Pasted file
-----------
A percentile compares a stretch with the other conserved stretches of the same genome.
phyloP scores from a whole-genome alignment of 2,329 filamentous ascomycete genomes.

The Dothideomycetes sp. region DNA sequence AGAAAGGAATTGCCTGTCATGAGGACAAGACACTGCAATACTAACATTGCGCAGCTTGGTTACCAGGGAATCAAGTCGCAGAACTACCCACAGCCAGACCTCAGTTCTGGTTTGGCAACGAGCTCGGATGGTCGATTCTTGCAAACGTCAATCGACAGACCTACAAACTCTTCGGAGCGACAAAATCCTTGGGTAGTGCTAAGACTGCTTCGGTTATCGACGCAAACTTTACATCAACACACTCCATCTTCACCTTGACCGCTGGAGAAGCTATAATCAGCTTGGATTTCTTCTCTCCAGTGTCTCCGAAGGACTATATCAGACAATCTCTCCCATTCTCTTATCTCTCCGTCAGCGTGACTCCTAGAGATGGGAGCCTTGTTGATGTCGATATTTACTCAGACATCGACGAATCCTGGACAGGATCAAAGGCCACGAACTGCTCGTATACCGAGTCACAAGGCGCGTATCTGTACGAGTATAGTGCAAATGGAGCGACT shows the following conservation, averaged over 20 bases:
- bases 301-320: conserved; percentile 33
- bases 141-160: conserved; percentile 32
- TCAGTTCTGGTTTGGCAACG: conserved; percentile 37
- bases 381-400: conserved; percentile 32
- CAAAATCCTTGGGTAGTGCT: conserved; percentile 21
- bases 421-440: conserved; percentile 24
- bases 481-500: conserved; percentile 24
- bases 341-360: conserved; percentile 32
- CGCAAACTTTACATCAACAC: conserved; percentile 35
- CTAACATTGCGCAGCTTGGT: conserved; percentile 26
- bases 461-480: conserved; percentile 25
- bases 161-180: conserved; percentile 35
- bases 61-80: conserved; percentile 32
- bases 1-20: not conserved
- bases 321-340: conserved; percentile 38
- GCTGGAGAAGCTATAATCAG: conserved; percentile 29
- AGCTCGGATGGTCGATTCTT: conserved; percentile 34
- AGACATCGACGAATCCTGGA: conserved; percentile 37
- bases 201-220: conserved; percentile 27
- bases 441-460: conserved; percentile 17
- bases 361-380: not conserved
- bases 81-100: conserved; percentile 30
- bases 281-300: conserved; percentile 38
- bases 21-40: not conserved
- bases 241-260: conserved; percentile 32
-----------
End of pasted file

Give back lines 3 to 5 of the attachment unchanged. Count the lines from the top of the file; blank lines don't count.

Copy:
The Dothideomycetes sp. region DNA sequence AGAAAGGAATTGCCTGTCATGAGGACAAGACACTGCAATACTAACATTGCGCAGCTTGGTTACCAGGGAATCAAGTCGCAGAACTACCCACAGCCAGACCTCAGTTCTGGTTTGGCAACGAGCTCGGATGGTCGATTCTTGCAAACGTCAATCGACAGACCTACAAACTCTTCGGAGCGACAAAATCCTTGGGTAGTGCTAAGACTGCTTCGGTTATCGACGCAAACTTTACATCAACACACTCCATCTTCACCTTGACCGCTGGAGAAGCTATAATCAGCTTGGATTTCTTCTCTCCAGTGTCTCCGAAGGACTATATCAGACAATCTCTCCCATTCTCTTATCTCTCCGTCAGCGTGACTCCTAGAGATGGGAGCCTTGTTGATGTCGATATTTACTCAGACATCGACGAATCCTGGACAGGATCAAAGGCCACGAACTGCTCGTATACCGAGTCACAAGGCGCGTATCTGTACGAGTATAGTGCAAATGGAGCGACT shows the following conservation, averaged over 20 bases:
- bases 301-320: conserved; percentile 33
- bases 141-160: conserved; percentile 32